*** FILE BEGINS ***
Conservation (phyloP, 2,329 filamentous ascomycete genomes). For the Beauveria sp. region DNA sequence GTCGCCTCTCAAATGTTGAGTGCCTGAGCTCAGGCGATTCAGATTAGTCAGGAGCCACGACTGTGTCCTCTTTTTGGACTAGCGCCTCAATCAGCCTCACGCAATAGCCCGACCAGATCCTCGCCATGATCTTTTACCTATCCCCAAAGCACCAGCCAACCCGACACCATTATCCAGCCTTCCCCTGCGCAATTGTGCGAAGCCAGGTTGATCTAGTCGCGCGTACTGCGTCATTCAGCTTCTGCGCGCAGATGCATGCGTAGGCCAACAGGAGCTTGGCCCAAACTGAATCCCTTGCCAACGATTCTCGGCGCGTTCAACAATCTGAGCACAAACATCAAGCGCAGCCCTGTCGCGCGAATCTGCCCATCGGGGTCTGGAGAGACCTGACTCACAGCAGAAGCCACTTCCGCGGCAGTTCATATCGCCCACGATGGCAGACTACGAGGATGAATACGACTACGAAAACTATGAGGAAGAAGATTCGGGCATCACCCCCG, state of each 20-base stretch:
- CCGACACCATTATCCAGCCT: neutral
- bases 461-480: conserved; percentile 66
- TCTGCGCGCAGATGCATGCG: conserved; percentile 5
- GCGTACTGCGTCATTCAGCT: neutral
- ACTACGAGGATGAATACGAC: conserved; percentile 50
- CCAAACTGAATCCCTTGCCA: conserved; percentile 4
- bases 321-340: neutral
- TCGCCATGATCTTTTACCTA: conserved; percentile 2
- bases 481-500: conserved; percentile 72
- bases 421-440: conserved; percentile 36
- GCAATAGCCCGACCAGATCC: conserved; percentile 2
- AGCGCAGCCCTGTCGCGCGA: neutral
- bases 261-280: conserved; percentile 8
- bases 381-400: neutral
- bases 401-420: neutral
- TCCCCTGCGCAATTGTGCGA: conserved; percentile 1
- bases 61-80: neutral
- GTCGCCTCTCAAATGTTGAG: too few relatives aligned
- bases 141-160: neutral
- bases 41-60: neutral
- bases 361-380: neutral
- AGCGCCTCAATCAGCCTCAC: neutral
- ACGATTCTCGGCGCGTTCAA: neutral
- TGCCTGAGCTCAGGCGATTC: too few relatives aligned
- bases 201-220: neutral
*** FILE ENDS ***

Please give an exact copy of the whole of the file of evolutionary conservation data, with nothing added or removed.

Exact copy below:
Conservation (phyloP, 2,329 filamentous ascomycete genomes). For the Beauveria sp. region DNA sequence GTCGCCTCTCAAATGTTGAGTGCCTGAGCTCAGGCGATTCAGATTAGTCAGGAGCCACGACTGTGTCCTCTTTTTGGACTAGCGCCTCAATCAGCCTCACGCAATAGCCCGACCAGATCCTCGCCATGATCTTTTACCTATCCCCAAAGCACCAGCCAACCCGACACCATTATCCAGCCTTCCCCTGCGCAATTGTGCGAAGCCAGGTTGATCTAGTCGCGCGTACTGCGTCATTCAGCTTCTGCGCGCAGATGCATGCGTAGGCCAACAGGAGCTTGGCCCAAACTGAATCCCTTGCCAACGATTCTCGGCGCGTTCAACAATCTGAGCACAAACATCAAGCGCAGCCCTGTCGCGCGAATCTGCCCATCGGGGTCTGGAGAGACCTGACTCACAGCAGAAGCCACTTCCGCGGCAGTTCATATCGCCCACGATGGCAGACTACGAGGATGAATACGACTACGAAAACTATGAGGAAGAAGATTCGGGCATCACCCCCG, state of each 20-base stretch:
- CCGACACCATTATCCAGCCT: neutral
- bases 461-480: conserved; percentile 66
- TCTGCGCGCAGATGCATGCG: conserved; percentile 5
- GCGTACTGCGTCATTCAGCT: neutral
- ACTACGAGGATGAATACGAC: conserved; percentile 50
- CCAAACTGAATCCCTTGCCA: conserved; percentile 4
- bases 321-340: neutral
- TCGCCATGATCTTTTACCTA: conserved; percentile 2
- bases 481-500: conserved; percentile 72
- bases 421-440: conserved; percentile 36
- GCAATAGCCCGACCAGATCC: conserved; percentile 2
- AGCGCAGCCCTGTCGCGCGA: neutral
- bases 261-280: conserved; percentile 8
- bases 381-400: neutral
- bases 401-420: neutral
- TCCCCTGCGCAATTGTGCGA: conserved; percentile 1
- bases 61-80: neutral
- GTCGCCTCTCAAATGTTGAG: too few relatives aligned
- bases 141-160: neutral
- bases 41-60: neutral
- bases 361-380: neutral
- AGCGCCTCAATCAGCCTCAC: neutral
- ACGATTCTCGGCGCGTTCAA: neutral
- TGCCTGAGCTCAGGCGATTC: too few relatives aligned
- bases 201-220: neutral